Loyola Back in the Black

Tania Tetlow, president of Loyola University New Orleans

NEW ORLEANS – On Tuesday, the outside accreditation agency for Loyola University New Orleans said that the school’s year of financial probation has been lifted. The announcement from the Southern Association of Colleges and Schools Commission on Colleges is great news for the 115-year-old Jesuit University, which has had three years of enrollment growth after several years of lower-than-expected numbers. Loyola ended its last fiscal year with a budget surplus.

Being placed on probation was a serious threat to the school’s future. If Loyola had lost its accreditation, it wouldn’t have been able to offer certain degrees or provide federal grants or certain types of low-interest loans.

In a press release, the school said “through an all-hands effort on campus over the last several years, Loyola has not only found efficiencies and cut expenses, but has also increased and diversified revenue. … This fall Loyola welcomed one of its largest first-year classes ever.”

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Loyola said its budget is balanced with an operating surplus and positive projected financial outlook for 2020. “The University has a $215 million endowment, which has allowed it to keep academic programs stronger than ever,” said a Loyola media representative. “This fall, Loyola successfully completed its $101 million Faith in the Future campaign and attained status as a Top 200 national university in U.S. News and World Report rankings, tying at 76th in the nation for undergraduate teaching, alongside Boston University, Columbia, NYU, Northwestern, UCLA and others.”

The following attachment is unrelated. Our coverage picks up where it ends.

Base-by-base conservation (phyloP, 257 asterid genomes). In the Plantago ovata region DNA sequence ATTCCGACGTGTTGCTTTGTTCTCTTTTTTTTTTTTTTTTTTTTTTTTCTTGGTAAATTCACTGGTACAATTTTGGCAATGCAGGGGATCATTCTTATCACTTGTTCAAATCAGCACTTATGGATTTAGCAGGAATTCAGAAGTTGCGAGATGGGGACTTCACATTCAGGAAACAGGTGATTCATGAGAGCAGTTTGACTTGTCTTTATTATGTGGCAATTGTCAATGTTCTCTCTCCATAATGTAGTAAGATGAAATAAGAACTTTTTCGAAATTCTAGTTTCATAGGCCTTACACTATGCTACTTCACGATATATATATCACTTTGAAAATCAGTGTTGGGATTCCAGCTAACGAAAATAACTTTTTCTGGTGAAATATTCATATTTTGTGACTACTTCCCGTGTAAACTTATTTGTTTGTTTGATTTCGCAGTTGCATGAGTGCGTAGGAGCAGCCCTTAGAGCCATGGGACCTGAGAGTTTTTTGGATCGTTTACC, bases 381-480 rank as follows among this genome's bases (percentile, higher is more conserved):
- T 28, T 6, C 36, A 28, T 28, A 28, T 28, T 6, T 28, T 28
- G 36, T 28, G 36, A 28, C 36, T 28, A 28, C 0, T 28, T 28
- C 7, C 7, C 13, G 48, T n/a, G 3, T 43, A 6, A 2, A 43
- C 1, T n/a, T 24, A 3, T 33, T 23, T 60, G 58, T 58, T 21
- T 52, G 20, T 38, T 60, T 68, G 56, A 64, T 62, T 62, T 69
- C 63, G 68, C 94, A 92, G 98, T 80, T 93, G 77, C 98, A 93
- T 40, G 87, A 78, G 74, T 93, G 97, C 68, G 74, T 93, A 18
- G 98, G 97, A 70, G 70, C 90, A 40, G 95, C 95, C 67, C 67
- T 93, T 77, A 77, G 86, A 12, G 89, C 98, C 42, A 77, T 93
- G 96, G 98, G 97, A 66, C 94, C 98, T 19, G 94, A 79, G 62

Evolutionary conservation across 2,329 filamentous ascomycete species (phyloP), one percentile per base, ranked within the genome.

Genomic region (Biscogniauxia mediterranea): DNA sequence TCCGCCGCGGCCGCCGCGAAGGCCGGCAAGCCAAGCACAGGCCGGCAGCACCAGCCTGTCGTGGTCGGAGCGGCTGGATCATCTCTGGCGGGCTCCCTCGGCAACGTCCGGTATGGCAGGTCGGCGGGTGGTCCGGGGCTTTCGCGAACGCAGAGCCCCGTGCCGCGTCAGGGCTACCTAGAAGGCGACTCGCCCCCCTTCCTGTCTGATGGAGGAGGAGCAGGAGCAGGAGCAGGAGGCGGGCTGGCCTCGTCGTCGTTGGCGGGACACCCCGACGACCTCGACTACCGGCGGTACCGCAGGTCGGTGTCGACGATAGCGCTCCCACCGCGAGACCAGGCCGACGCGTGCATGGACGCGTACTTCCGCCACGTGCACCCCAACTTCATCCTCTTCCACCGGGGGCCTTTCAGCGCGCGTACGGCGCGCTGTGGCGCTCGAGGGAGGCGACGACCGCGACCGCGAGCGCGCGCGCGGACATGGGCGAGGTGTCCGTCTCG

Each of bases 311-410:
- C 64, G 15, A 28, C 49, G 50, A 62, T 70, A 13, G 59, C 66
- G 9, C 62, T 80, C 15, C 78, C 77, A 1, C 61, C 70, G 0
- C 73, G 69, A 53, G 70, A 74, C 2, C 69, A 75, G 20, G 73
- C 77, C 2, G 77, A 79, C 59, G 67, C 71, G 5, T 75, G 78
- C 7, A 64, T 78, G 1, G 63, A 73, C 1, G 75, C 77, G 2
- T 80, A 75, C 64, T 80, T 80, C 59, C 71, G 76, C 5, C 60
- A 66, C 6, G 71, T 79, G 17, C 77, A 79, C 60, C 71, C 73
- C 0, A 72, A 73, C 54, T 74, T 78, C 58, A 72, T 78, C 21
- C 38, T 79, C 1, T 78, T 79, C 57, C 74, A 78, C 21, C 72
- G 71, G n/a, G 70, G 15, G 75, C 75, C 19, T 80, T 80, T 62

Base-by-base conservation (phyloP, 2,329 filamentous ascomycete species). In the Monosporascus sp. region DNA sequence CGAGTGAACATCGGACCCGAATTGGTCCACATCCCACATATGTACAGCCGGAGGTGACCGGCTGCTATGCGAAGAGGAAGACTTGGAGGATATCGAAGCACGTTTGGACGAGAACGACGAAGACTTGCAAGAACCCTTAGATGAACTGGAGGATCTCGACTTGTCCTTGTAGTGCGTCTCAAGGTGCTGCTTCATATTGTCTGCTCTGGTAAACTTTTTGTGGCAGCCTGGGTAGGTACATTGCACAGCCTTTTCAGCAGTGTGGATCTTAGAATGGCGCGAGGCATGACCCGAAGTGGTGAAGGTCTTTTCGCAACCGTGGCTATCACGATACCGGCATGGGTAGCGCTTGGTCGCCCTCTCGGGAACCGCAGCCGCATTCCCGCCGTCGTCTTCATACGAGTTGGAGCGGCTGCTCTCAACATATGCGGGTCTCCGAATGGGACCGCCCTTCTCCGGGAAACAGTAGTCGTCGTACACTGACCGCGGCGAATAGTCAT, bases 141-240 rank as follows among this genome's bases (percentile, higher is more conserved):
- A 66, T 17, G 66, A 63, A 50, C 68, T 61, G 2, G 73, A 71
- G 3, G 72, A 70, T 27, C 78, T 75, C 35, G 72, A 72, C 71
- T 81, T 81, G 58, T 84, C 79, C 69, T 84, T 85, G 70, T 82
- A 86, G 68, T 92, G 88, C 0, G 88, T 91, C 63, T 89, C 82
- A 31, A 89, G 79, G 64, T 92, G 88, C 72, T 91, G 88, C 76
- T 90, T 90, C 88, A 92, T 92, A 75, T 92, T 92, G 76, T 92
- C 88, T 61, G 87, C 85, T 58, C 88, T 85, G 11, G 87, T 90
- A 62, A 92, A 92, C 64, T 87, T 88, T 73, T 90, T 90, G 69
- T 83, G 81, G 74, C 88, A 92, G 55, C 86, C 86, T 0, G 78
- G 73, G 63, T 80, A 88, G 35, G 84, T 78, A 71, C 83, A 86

“It’s a nice public acknowledgment of what this community has achieved,” Loyola University President Tania Tetlow told The Maroon, Loyola’s school newspaper. “I think in an odd way it came in a good moment to prepare us to do well in this tough market. This is a moment for students to recognize how incredibly hard every member of the faculty and staff at Loyola works to do right by them, even at moments when our own lives are challenging.”

The Maroon reported that it’s common for schools placed on financial probation to be kept there for two years, so today’s news was extra satisfying.

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“I would say my Christmas just got a lot better,” Tetlow said.

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